Trending Topics: ‘Trust the process’ time for Bruins, but plenty to work on

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It’s not just that they couldn’t claw back the one-goal deficit the Leafs built in the second, it’s more that they only generated seven shots in that desperate final 20, completely counter to what had previously been a pretty strong track record of harrying Freddie Andersen.

This was another game in which the Bruins amassed a huge advantage in attempts — all situations, nfl jerseys cheap china 5-on-5, whatever you like — but didn’t do a good enough job of getting in close on the Toronto goaltender, only about a week after it looked like he was melting down.

For this series, the Bruins have a sizable advantage in all-situations shot attempts (plus-53) and shots on goal (plus-36). But the series is tied, headed back to Boston for a decisive Game 7 despite Tuukka Rask’s guarantee. And worse, Andersen suddenly looks like Dominik Hasek in his prime.30

Not to slice things too thin here, but after Andersen conceded eight on 45 in Games 1 and 2, he tightened things up to allow just nine on 141 in the next four games. This despite a Bruins onslaught in Games 3 and 5 in particular, in which the Bruins blitzed the Leafs defense for a combined 87 shots.

It must be frustrating if you’re the Bruins to run into these problems. Andersen looked as solvable as a 12-piece puzzle for toddlers, but now he’s the Gordian knot. So the question for the Bruins is what changed from Games 1 and 2 to now, and what can be done to counteract that.

For one thing, and this is a little more anecdotal, it sees like the Bruins got scared by Toronto’s ability to stretch the ice once the series shifted back to Toronto, and made some changes that made it harder for them to keep the puck in the attacking zone. You move your defense back and the forwards up, to both pressure the defenders going back in retrieval mode and keep the opposing forwards honest, and you’re giving up some puck support if you generate the turnovers you’re looking for.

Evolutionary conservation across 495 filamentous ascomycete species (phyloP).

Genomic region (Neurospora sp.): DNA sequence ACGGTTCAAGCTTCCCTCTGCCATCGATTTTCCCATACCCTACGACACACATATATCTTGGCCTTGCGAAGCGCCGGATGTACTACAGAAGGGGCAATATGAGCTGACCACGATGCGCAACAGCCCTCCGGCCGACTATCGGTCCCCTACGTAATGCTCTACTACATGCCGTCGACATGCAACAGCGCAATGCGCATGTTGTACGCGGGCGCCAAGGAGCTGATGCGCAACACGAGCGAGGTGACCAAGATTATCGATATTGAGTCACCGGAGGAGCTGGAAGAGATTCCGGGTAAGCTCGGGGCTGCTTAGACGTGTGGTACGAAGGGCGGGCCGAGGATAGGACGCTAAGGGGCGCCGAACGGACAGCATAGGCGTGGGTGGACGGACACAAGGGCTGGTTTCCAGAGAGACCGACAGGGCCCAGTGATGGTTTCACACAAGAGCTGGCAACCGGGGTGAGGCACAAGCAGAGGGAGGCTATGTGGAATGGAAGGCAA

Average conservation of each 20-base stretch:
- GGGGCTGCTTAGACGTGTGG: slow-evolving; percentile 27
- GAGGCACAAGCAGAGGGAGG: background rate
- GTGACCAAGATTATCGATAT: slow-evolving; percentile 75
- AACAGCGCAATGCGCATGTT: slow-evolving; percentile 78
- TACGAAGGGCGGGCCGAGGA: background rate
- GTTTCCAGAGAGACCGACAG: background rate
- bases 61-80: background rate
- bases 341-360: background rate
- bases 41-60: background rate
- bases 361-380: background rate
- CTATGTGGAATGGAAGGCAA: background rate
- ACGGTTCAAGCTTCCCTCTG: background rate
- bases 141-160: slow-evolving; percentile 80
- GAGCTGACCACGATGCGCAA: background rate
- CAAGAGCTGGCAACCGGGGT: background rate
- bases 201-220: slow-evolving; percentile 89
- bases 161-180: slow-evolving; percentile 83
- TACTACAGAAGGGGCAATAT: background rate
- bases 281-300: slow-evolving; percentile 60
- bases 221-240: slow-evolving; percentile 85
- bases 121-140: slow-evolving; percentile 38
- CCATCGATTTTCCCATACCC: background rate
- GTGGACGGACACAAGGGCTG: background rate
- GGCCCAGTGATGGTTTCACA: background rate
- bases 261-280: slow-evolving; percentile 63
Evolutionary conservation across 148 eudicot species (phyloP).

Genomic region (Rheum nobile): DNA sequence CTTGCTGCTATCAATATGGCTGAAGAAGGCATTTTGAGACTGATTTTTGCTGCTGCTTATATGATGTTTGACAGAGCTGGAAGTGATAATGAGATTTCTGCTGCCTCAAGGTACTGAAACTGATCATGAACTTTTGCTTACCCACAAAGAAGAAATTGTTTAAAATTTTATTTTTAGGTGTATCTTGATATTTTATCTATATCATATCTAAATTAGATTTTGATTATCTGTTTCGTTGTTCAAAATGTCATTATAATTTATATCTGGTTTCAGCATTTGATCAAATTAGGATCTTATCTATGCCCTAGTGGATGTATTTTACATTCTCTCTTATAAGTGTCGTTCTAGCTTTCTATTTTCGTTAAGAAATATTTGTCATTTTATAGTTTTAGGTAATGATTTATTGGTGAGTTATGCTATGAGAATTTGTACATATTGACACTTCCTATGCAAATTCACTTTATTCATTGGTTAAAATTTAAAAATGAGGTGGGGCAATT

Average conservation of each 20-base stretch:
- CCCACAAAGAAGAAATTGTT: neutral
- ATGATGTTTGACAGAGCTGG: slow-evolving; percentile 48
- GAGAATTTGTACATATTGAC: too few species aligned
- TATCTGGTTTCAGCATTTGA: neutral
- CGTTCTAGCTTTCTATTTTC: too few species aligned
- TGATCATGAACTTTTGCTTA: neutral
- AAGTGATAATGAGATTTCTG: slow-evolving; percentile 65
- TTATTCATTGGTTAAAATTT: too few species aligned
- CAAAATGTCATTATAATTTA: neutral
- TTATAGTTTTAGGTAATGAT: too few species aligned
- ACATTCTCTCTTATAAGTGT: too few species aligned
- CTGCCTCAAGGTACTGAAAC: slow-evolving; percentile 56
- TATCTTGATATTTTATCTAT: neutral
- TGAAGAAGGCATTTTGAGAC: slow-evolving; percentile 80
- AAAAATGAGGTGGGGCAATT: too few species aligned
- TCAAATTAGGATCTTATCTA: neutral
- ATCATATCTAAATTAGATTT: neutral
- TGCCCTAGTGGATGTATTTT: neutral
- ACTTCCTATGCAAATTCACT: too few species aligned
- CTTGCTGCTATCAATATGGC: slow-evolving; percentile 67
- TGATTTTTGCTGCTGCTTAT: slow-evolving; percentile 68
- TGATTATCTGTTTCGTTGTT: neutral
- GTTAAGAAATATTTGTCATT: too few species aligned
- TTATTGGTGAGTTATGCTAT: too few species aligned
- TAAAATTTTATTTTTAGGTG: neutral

Obviously it also helped that the Bruins just had every puck go in for them in the first and second games and perhaps overreacted to the Game 3 loss, despite putting 42 shots on net. But Toronto is good enough to make you pay with a stretch pass and you have to respect that, so at this point it’s more of a balancing act.

The thing is, the Bruins offense was never as potent as it looked in Games 1 and 2 (12 actual goals versus just 5.8 expected, so more than double what they “should have” scored) but certainly doesn’t deserve to be as anemic as it has been more recently (9 actual versus 11.5 expected). Part of the problem, it seems to me, is that while the Bruins have put up some big shot totals, they’re now getting a relatively smaller percentage of their shots on net, in part because Toronto is doing a pretty good job blocking attempts. Maybe it’s not the best strategy, long-term, to just have everyone laying out and letting the Bruins come to you, but this isn’t a long-term series, so why not?